Although adherence to Mertonian values of science (i.e., communism, universalism, organized skepticism, disinterestedness) is desired and promoted in academia, such adherence can cause friction with the normative structures and practices of Open Science. Mertonian values and Open Science practices aim to improve the conduct and communication of research and are promoted by institutional actors. However, Mertonian values remain mostly idealistic and contextualized in local and disciplinary cultures and Open Science practices rely heavily on third-party resources and technology that are not equally accessible to all parties. Furthermore, although still popular, Mertonian values were developed in a different institutional and political context. In this article, we argue that new normative structures for science need to look beyond nostalgia and consider aspirations and outcomes of Open Science practices. To contribute to such a vision, we explore the intersection of several Open Science practices with Mertonian values to flesh out challenges involved in upholding these values. We demonstrate that this intersection becomes complicated when the interests of numerous groups collide and contrast. Acknowledging and exploring such tensions informs our understanding of researchers’ behavior and supports efforts that seek to improve researchers’ interactions with other normative structures such as research ethics and integrity frameworks.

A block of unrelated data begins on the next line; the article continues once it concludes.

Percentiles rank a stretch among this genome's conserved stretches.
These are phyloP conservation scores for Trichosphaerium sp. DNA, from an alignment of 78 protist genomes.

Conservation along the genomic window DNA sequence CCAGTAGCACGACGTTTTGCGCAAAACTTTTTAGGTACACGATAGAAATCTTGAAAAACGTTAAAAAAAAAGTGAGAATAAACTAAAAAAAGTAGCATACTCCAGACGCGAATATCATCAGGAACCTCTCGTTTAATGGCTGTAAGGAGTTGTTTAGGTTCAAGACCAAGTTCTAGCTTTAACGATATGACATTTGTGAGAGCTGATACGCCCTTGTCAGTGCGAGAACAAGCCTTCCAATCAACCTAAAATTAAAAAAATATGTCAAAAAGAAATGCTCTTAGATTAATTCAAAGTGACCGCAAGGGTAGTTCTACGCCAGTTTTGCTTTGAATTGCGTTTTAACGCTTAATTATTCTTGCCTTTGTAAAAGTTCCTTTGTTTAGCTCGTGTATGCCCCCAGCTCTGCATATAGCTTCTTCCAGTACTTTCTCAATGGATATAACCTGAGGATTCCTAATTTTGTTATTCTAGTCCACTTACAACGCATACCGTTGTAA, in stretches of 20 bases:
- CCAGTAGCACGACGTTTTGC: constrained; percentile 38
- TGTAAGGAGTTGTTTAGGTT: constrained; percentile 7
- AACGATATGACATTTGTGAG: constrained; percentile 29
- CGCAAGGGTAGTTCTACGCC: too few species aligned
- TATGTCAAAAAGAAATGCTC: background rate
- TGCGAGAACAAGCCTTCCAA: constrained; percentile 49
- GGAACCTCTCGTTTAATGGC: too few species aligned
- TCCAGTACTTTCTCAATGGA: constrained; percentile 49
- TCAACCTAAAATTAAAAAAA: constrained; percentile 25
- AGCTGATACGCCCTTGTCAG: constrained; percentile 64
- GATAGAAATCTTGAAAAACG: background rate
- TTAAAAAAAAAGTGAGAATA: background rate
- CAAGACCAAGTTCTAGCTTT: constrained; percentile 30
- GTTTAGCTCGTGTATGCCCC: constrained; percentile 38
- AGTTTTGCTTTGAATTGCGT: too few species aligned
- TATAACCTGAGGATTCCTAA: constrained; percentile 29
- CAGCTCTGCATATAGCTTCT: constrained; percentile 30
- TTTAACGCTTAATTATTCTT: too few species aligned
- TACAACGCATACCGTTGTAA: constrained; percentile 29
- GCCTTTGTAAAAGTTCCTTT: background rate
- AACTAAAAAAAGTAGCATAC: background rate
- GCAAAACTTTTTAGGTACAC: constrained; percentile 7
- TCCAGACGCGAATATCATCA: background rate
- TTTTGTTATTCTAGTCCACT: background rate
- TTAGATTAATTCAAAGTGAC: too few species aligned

Hosseini, M., Senabre Hidalgo, E., Horbach, S., Guttinger, S., & Penders, B. (2022). Messing with Merton: the intersection between open science practices and Mertonian values. Accountability in Research. https://doi.org/10.1080/08989621.2022.2141625